Friday, July 2, 2010

How to Write a Song

Notes On Songwriting

This step-by-step guide will walk you through a simple, creative process for writing lyrics and melodies in all genres of music. You'll learn how to use hit songs as patterns to help you learn exciting new songwriting techniques and give you fresh choices when writing.

by Robin Frederick

(c) 2009 All rights reserved.

Robin Frederick is the author of 'Shortcuts to Hit Songwriting: 126 Proven Techniques for Writing Songs That Sell." She has written over 500 songs for TV, record albums, theater and audio products. She is a former Director of A&R for Rhino Records and currently heads the A&R Team at Taxi, the world's leading independent A&R company.

There's something magical about songwriting. No matter how many songs I write or how much I know about songwriting, I am still amazed and a little awestruck that it happens at all. How does a song get started? How do you know where to go next? How do you know if your song is any good? Well, I'll answer the first two questions in this article. The third question - How do you know if my song is good? - is answered like this: A song that expresses what you feel is a good song, even if no one else thinks so. A song that expresses your thoughts and feelings in a way that reaches other people, helps them feel something deeper or understand something better - that's a really good song!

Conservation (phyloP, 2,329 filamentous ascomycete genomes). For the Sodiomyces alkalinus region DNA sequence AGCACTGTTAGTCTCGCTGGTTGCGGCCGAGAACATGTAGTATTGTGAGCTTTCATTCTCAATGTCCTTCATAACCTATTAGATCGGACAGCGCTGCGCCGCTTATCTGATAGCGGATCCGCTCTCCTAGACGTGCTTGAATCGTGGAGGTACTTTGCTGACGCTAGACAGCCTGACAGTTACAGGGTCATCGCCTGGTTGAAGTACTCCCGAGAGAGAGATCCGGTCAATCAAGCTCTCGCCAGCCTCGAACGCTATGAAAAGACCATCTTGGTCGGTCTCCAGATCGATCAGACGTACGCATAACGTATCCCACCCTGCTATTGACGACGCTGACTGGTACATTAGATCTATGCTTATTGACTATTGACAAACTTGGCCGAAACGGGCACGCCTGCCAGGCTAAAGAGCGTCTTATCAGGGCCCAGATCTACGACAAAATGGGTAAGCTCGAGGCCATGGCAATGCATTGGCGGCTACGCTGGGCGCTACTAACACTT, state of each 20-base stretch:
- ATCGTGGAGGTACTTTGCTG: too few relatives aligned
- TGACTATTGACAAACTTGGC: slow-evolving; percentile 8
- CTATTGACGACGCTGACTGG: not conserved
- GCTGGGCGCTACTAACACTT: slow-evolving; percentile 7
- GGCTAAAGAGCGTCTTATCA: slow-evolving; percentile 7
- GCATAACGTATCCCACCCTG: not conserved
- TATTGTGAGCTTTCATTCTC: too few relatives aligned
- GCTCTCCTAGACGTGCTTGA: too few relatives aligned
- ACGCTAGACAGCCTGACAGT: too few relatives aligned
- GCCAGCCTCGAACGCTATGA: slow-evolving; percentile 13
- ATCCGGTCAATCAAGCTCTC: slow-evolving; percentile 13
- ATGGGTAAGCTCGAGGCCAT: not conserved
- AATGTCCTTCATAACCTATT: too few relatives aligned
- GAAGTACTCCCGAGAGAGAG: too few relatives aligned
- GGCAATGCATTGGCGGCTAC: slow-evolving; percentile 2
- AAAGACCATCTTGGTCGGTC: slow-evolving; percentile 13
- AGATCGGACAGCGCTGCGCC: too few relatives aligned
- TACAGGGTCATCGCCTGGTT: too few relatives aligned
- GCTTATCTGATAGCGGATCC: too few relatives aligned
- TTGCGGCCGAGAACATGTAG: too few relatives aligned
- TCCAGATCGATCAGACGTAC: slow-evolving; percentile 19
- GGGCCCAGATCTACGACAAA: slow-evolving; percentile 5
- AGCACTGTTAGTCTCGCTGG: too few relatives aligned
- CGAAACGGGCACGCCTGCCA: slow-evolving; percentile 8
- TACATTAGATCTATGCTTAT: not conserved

What is song craft and why do I need it?

Good songwriters use songcraft to give their songs emotional impact and make them memorable. The song-building tools and techniques we call "song craft" are not arbitrary; they were not invented just to drive songwriters crazy or force us to create formula songs without depth or originality. They exist because, over hundreds of years, songwriters have found that they help listeners to understand, experience, and remember the emotional message at the heart of our songs.

In the following article, I'm going to suggest some song craft shortcuts that will help you add emotional impact and memorability to your lyrics and melodies. (If you want to write lyrics only, I'll point you toward places where you can find a collaborator.) The techniques and hands-on exercises in this article can be applied to Rock, Country, Pop, and R&B/Soul. These are the four largest mainstream, commercial music genres.

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